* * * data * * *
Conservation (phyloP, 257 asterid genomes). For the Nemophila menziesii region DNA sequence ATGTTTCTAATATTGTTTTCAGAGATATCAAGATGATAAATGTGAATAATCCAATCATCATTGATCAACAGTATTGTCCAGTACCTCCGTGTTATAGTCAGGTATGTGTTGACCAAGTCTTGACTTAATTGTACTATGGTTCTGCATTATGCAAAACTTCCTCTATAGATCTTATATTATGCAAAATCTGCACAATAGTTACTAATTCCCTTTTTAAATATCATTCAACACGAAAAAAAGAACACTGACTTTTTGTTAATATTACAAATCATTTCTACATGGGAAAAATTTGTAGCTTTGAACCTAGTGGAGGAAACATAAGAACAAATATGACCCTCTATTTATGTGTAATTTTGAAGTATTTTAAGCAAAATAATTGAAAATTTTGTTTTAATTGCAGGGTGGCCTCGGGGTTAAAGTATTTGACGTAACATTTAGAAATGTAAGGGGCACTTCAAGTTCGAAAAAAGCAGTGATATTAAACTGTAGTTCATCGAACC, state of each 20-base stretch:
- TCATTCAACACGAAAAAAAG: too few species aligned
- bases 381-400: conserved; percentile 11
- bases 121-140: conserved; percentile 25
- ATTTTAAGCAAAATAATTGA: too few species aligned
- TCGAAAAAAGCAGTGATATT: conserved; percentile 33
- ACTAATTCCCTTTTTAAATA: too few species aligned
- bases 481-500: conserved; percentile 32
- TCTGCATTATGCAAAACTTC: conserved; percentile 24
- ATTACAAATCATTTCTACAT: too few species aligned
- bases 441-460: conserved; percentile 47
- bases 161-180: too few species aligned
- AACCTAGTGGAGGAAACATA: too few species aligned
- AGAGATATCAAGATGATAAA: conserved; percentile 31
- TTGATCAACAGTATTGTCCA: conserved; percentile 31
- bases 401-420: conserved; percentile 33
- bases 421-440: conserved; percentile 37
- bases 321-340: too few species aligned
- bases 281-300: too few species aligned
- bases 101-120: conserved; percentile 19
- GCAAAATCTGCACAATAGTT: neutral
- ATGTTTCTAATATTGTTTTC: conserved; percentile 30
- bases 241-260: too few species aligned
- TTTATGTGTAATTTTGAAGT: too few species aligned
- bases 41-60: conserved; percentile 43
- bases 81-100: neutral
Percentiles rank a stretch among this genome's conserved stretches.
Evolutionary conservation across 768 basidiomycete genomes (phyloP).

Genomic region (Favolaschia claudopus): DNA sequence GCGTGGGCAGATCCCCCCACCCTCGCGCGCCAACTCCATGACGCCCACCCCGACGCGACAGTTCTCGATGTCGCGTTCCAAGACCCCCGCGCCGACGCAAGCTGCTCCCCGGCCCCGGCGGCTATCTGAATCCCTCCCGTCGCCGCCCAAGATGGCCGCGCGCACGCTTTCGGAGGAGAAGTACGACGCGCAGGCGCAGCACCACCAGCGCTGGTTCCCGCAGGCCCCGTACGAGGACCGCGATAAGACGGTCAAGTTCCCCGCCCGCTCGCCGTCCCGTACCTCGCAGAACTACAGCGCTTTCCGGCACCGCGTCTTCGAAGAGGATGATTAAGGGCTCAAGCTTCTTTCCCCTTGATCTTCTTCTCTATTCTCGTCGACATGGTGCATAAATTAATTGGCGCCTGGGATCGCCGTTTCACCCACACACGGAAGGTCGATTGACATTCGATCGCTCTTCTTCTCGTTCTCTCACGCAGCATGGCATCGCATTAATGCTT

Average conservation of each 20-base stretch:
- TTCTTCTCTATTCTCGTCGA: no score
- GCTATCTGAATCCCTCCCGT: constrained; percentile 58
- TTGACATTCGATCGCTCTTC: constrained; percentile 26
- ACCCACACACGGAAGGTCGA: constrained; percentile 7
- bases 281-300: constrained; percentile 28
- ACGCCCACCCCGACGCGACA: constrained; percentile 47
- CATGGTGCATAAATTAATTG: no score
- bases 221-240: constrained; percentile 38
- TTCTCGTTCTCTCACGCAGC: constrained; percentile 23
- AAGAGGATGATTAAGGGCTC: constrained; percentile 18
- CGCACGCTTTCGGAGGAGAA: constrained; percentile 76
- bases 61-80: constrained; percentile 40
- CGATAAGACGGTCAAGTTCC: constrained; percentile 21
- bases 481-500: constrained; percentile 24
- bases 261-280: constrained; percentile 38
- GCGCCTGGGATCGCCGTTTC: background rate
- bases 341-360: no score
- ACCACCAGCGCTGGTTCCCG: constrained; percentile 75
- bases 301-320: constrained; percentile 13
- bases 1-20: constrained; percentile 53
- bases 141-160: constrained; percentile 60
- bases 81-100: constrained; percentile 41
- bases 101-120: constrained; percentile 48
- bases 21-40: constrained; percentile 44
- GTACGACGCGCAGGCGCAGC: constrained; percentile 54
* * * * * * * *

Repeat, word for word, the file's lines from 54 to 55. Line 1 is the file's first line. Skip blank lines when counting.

- bases 21-40: constrained; percentile 44
- GTACGACGCGCAGGCGCAGC: constrained; percentile 54